“It was all about the business, branding your image, burning demos, the cost of CDs. I totally researched all of it,” Winter told Pollstar. “By the time I graduated I knew this was what I wanted to do.”
He soon learned real chemistry can take some time as the Middleburg, Fla., band went through several personnel changes and bad showcases before everything began to click in 2004.
The final blend of Winter, Duke Kitchens on guitar and piano, guitarist Elias Reidy, bassist Joey Westwood and drummer Jon Wilkes combined and decided to “get serious about being a band,” the singer said.
“It was a risk, because we’d already done the showcase thing. We’d been passed on [by record labels] six or seven times. Bills pile up and you still have to make rent. You’re playing with fate for a little while,” Winter explained.
“Finally we got the guys that gave a crap about the right things, and about music, and ever since then we’ve been unstoppable.”
It’s been a long haul for Winter and the band, from playing parties and clubs in the Jacksonville suburbs, to being a fan favorite at Warped and headlining the Take Action tour in 2007.
The band will go abroad next year, with a visit to Australia in February or March. Agent Michael Arfin of Artist Group International is also working on a swing through Japan and New Zealand. Next year’s Bamboozle is on the books for RJA, which soon will record its next album.
RJA’s 2006 Virgin debut, Don’t You Fake It, went gold on the strength of songs like “Face Down” and “Guardian Angel” that the band had been honing for at least five years.
Many of the album’s songs address weighty subjects like depression and alienation, and “Face Down” specifically tackles teen domestic abuse. But don’t call RJA “emo.”
“Anyone who reviews our album and writes something like that just proves their own ignorance, honestly,” Winters objected. “I know that sounds a little negative but it’s a fact. We’re a rock band and we have piano ballads. ‘Face Down’ is not the poppiest song on the record, by far. We released that one because it had meaning.”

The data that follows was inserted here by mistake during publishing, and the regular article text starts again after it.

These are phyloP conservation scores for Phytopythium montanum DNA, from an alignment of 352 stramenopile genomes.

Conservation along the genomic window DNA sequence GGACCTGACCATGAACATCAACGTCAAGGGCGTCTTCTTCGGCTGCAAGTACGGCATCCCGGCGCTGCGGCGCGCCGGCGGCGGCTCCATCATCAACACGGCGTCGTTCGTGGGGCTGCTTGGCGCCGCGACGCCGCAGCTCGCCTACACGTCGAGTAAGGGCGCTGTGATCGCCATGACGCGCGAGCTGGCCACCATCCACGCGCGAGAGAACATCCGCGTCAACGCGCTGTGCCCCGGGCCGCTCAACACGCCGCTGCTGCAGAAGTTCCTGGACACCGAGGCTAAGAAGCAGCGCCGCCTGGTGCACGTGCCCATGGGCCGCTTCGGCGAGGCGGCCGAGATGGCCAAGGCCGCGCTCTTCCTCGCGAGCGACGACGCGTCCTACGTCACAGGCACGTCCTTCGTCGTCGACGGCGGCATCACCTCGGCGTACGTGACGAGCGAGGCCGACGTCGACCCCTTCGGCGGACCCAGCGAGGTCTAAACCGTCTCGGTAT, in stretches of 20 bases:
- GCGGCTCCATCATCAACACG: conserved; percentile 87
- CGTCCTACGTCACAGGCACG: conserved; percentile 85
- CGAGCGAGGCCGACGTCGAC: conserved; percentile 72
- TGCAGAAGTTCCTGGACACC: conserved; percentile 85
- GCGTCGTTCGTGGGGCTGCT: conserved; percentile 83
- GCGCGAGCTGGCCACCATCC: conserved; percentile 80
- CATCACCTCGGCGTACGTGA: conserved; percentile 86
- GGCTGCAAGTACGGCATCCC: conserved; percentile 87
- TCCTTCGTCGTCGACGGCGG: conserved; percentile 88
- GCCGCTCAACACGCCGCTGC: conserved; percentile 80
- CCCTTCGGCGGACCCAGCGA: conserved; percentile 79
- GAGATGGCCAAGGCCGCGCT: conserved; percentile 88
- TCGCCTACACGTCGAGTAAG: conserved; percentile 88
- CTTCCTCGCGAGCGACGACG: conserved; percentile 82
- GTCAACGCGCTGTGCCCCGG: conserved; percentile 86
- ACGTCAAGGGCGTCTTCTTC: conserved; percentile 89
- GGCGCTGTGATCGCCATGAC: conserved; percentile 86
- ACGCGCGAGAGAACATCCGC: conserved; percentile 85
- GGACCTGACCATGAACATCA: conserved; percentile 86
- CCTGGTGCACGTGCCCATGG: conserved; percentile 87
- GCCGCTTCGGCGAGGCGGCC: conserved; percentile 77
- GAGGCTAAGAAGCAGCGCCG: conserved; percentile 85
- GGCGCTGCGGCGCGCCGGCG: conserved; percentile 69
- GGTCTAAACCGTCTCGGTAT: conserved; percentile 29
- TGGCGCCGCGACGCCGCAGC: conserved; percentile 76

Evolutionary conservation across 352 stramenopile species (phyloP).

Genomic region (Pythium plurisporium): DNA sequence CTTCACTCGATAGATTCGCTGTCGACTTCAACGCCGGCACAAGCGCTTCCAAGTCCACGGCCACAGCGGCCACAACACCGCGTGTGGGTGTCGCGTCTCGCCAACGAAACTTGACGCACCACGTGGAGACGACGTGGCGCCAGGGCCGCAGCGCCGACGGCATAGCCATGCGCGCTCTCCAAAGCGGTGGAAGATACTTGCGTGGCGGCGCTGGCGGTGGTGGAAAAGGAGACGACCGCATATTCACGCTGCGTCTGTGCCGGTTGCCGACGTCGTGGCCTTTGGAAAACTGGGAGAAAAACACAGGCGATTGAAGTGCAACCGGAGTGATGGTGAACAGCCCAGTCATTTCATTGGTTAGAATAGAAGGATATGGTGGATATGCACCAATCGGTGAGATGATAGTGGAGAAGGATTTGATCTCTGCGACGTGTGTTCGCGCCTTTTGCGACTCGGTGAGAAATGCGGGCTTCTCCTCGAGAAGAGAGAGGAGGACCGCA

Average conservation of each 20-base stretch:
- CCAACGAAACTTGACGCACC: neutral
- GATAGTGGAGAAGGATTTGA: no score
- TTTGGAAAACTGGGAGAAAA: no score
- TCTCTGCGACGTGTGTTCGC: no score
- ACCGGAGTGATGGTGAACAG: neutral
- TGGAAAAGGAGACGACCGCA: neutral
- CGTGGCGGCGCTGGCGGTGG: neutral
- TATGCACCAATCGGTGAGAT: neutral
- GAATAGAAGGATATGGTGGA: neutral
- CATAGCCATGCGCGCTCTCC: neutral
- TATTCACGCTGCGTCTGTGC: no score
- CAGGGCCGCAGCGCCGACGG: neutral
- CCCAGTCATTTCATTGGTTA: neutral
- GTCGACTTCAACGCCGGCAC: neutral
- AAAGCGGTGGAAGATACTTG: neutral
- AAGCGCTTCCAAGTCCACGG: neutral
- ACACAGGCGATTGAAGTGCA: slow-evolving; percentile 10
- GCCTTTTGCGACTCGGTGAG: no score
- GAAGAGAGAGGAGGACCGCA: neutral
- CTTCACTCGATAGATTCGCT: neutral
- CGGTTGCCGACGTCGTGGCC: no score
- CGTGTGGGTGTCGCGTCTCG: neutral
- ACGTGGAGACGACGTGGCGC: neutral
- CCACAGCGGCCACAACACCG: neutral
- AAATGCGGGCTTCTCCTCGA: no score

It’s a subject near to Winter’s heart. He’s had friends victimized by domestic abuse and depression, and became a certified crisis intervention counselor.
The Take Action tour promoted mental health issues and his work as an advocate earned the band a nomination for MTVu’s “Good Woodie” award for social activism. “We basically hooked up with the Take Action tour to support suicide prevention and intervention that helps people identify kids at a young age with early signs of either depression or various degrees of mental illness that can lead to suicide and that can be prevented,” Winter said. “We encouraged our fans to go in themselves and take the training,” he added. “I was told by the head of one group that the one tour we headlined there was a 500 percent increase in signups than they’ve had the entire existence of the operation. I was pretty stoked.” He’s also pretty stoked about his business team, which virtually auditioned for their jobs. “When we built our team, we wanted to hang out with them, and know them,” Winter said. Manager Steve Tramposch of Launchpad Entertainment and Arfin quickly won them over.
“I love Mike Arfin,” Winter said. “He said, ‘I’m gonna book your band even when no one else wants to book it. But I’m going to get you to the point where you’re going to be able to play where you want and people are gonna come.’ And that’s what he did.”
Arfin is equally effusive, telling Pollstar that it’s combination of writing chops and work ethic that set RJA apart from most young bands.
“Great bands who write great records will always find their way to the public,” Arfin said. “The Internet is a great resource and a great way to spread the word. The bands who write the great songs and the great records will always rise to the top.” Tramposch was knocked out by RJA’s three-song demo and contacted them from New York with an offer to manage the group.
“We made him fly down to Middleburg and took him to a barbecue and hung out all day with a bunch of people he’d never met before and that was the end of the discussion. We hired him,” Winter said. “We’d also met a lot of sharks to that point and we’d said no to all of them. He’s the guy we said yes to. Why? Because he was honest. If there’s any managers out there reading, be honest. Be honest with your band and they’ll be honest with you. Not every band and band manager hate each other. We don’t.” For The Red Jumpsuit Apparatus, it’s all about the chemistry.